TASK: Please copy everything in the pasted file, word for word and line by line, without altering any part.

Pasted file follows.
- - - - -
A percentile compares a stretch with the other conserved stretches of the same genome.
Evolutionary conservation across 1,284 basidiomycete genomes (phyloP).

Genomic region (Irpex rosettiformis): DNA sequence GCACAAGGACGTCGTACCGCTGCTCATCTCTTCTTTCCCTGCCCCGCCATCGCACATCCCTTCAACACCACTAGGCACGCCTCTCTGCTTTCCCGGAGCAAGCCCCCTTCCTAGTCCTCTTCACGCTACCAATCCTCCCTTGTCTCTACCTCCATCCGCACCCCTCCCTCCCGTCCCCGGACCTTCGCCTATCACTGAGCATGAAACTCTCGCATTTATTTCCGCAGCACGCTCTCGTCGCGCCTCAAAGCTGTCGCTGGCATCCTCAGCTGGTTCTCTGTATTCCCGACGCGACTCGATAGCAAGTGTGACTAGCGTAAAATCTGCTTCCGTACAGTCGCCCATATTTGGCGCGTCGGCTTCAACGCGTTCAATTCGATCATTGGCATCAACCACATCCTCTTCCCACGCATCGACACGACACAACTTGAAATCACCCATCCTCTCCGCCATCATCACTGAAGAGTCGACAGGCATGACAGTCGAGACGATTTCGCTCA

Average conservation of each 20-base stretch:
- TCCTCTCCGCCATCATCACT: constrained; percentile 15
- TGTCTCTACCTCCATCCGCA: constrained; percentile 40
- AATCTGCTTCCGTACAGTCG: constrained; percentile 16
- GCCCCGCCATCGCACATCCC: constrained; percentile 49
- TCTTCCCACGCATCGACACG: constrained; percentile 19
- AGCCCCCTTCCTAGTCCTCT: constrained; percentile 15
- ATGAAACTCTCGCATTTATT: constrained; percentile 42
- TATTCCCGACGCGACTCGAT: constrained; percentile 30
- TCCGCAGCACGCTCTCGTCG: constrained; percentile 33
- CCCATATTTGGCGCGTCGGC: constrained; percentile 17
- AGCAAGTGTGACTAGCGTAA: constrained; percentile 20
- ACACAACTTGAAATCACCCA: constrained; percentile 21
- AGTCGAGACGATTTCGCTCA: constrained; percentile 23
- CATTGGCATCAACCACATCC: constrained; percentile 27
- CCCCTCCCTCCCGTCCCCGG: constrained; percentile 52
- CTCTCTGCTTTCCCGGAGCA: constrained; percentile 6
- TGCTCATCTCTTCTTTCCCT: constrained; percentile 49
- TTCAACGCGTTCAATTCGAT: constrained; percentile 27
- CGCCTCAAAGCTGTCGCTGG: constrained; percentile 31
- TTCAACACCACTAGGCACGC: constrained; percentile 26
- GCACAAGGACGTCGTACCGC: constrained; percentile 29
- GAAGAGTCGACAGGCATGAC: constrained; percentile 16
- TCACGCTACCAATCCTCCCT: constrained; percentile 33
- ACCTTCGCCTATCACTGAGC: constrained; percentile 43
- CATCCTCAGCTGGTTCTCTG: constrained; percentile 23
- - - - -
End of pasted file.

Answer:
A percentile compares a stretch with the other conserved stretches of the same genome.
Evolutionary conservation across 1,284 basidiomycete genomes (phyloP).

Genomic region (Irpex rosettiformis): DNA sequence GCACAAGGACGTCGTACCGCTGCTCATCTCTTCTTTCCCTGCCCCGCCATCGCACATCCCTTCAACACCACTAGGCACGCCTCTCTGCTTTCCCGGAGCAAGCCCCCTTCCTAGTCCTCTTCACGCTACCAATCCTCCCTTGTCTCTACCTCCATCCGCACCCCTCCCTCCCGTCCCCGGACCTTCGCCTATCACTGAGCATGAAACTCTCGCATTTATTTCCGCAGCACGCTCTCGTCGCGCCTCAAAGCTGTCGCTGGCATCCTCAGCTGGTTCTCTGTATTCCCGACGCGACTCGATAGCAAGTGTGACTAGCGTAAAATCTGCTTCCGTACAGTCGCCCATATTTGGCGCGTCGGCTTCAACGCGTTCAATTCGATCATTGGCATCAACCACATCCTCTTCCCACGCATCGACACGACACAACTTGAAATCACCCATCCTCTCCGCCATCATCACTGAAGAGTCGACAGGCATGACAGTCGAGACGATTTCGCTCA

Average conservation of each 20-base stretch:
- TCCTCTCCGCCATCATCACT: constrained; percentile 15
- TGTCTCTACCTCCATCCGCA: constrained; percentile 40
- AATCTGCTTCCGTACAGTCG: constrained; percentile 16
- GCCCCGCCATCGCACATCCC: constrained; percentile 49
- TCTTCCCACGCATCGACACG: constrained; percentile 19
- AGCCCCCTTCCTAGTCCTCT: constrained; percentile 15
- ATGAAACTCTCGCATTTATT: constrained; percentile 42
- TATTCCCGACGCGACTCGAT: constrained; percentile 30
- TCCGCAGCACGCTCTCGTCG: constrained; percentile 33
- CCCATATTTGGCGCGTCGGC: constrained; percentile 17
- AGCAAGTGTGACTAGCGTAA: constrained; percentile 20
- ACACAACTTGAAATCACCCA: constrained; percentile 21
- AGTCGAGACGATTTCGCTCA: constrained; percentile 23
- CATTGGCATCAACCACATCC: constrained; percentile 27
- CCCCTCCCTCCCGTCCCCGG: constrained; percentile 52
- CTCTCTGCTTTCCCGGAGCA: constrained; percentile 6
- TGCTCATCTCTTCTTTCCCT: constrained; percentile 49
- TTCAACGCGTTCAATTCGAT: constrained; percentile 27
- CGCCTCAAAGCTGTCGCTGG: constrained; percentile 31
- TTCAACACCACTAGGCACGC: constrained; percentile 26
- GCACAAGGACGTCGTACCGC: constrained; percentile 29
- GAAGAGTCGACAGGCATGAC: constrained; percentile 16
- TCACGCTACCAATCCTCCCT: constrained; percentile 33
- ACCTTCGCCTATCACTGAGC: constrained; percentile 43
- CATCCTCAGCTGGTTCTCTG: constrained; percentile 23